Canadian Security Magazine

News Public Sector
Mass shooting inquiry: New details about second day of killing rampage revealed

Surveillance camera footage indicates the killer arrived at the rural home of Sean McLeod and Alanna Jenkins on Hunter Road at 6:35 a.m.


By Michael MacDonald

HALIFAX — The morning after a gunman killed 13 people in northern Nova Scotia, the RCMP were unaware he had resumed shooting people until frantic 911 calls started coming in shortly after 9:30 a.m.

By that time, on April 19, 2020, four more people had been shot to death and the killer was still at large.

The inquiry investigating the murderous rampage released a key document Wednesday that provides chilling details about the mayhem that ensued as the Mounties scrambled to track down a suspect driving a replica RCMP cruiser.

Advertisement

“It’s the time period when the perpetrator reactivated his rampage after a brief respite overnight,” inquiry lawyer Roger Burrill told the hearing during a presentation based on the so-called foundational document. “There’s an extra level of difficulty with this presentation, in that the information is sparse.”

The document shows that after spending the night of April 18, 2020 parked in Debert, N.S., the shooter left before sunrise and drove about 40 kilometres undetected to a home in West Wentworth, N.S.

Surveillance camera footage indicates the killer arrived at the rural home of Sean McLeod and Alanna Jenkins on Hunter Road at 6:35 a.m.

Neighbours reported hearing gunfire at various times, but it remains unclear exactly what happened on the secluded property between 6:35 a.m. and 9 a.m. Civilian and police investigators believe the two were fatally shot inside their home before it was set on fire.

“It’s difficult to know exactly what happened at this house,” Burrill said. “This is a source of frustration in terms of the information we have.”

The inquiry has heard the couple, who both worked as correctional officers in northern Nova Scotia, were acquainted with the killer, whom police had identified the night before as 51-year-old Gabriel Wortman. The document does not speculate about a motive, but the RCMP have said the killer was likely an “injustice collector” bent on settling old grudges.

The inquiry’s investigators believe neighbour Tom Bagley, a retired firefighter, was out for a morning walk some time after 8:50 a.m. when he noticed the burning home and tried to offer help. He was shot just outside the house before the killer left at around 9:20 a.m., the document says.

In a subsequent interview with his wife, Patsy, investigators learned Bagley had checked Facebook and the news before leaving for his walk, but there was no indication he or his wife learned anything about the killings the previous night in rural Portapique, N.S.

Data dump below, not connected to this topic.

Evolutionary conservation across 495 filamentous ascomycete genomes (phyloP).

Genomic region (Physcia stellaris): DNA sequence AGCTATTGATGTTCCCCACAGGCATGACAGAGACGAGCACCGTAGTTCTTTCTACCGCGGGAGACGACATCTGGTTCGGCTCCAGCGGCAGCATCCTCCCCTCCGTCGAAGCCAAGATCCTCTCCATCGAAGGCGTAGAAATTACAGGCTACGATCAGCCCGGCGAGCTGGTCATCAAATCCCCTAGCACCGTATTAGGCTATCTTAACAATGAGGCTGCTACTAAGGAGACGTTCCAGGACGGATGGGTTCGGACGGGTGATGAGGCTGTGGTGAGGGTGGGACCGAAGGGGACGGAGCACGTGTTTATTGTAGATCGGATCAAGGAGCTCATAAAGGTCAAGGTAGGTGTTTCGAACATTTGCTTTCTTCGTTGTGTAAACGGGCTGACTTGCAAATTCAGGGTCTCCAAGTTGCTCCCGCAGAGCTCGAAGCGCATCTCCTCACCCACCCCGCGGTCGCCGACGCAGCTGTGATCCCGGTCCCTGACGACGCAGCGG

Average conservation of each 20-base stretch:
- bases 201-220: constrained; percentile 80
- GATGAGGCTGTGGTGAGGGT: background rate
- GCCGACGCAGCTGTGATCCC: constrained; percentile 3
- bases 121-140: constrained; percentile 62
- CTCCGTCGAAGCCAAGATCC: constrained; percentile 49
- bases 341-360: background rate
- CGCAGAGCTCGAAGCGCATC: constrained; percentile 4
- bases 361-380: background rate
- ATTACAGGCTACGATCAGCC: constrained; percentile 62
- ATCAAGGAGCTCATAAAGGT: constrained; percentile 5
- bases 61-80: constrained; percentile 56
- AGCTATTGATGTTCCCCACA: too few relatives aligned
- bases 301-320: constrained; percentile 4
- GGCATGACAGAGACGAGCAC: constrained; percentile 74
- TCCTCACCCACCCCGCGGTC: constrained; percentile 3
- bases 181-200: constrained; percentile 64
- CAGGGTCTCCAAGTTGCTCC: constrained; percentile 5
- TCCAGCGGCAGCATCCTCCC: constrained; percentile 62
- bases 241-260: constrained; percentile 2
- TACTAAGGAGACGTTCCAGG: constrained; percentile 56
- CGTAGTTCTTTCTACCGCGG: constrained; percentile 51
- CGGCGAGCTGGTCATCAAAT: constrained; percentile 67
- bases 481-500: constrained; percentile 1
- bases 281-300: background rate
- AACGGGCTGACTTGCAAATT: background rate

The RCMP have faced intense criticism for the way they communicated with the public during their investigation in April 2020. In particular, questions have been raised as to why the Mounties failed to use the Alert Ready system to warn Nova Scotians about an active shooter.

The system can be used to transmit urgent messages on TV, radio and wireless devices. Some critics, including relatives of some victims, have said that the Mounties’ use of Twitter to warn the public didn’t make sense because people in rural settings rarely use that form of social media.

There has also been speculation that the RCMP did not step up their warnings on the night of April 18, 2020, because of a belief that the threat had passed once the shooting stopped in Portapique. The inquiry, which started hearings Feb. 22, has heard that some Mounties assumed the shooter had killed himself in one of the community’s wooded areas on the first night.

It wasn’t until after 7:30 the next morning that police learned from Wortman’s common-law spouse that he had eluded capture in a vehicle modified to look exactly like a marked RCMP patrol car.

At 8:02 a.m., the Mounties released a brief warning on Twitter, saying for the first time they were looking for an active shooter in the Portapique area. They urged residents to stay in their homes but there was no mention of the killer’s vehicle.

Meanwhile, a resident on Hunter Road, April Dares, later told police she had spotted a “police cruiser” leaving the neighbourhood. When she turned to Facebook to ask about the gunfire she had heard earlier that day, she learned about what happened in Portapique. She called 911 at 9:32 a.m. to report a possible connection.

Minutes later, another neighbour, Carlyle Brown, called 911 to report the growing house fire down the road and the sound of gunfire. Other neighbours also called in.

Amid the chaos, the RCMP sent two broadcasts to all police radios in the area at 9:42 a.m. indicating that a woman, Lillian Campbell, had been killed on Highway 4 in the village of Wentworth, about 15 km south of Hunter Road.

That broadcast also alerted officers to the fact that a “police vehicle” had been spotted in the area.

Campbell, a retiree, was out for her morning walk when she was shot dead by the side of the road.

The suspect killed another five people, including a Mountie and a pregnant woman, before he was fatally shot just before 11:30 a.m. by an RCMP officer who spotted him refuelling a stolen car at a gas station 30 kilometres north of Halifax.

This report by The Canadian Press was first published March 30, 2022.

News from © Canadian Press Enterprises Inc. 2022.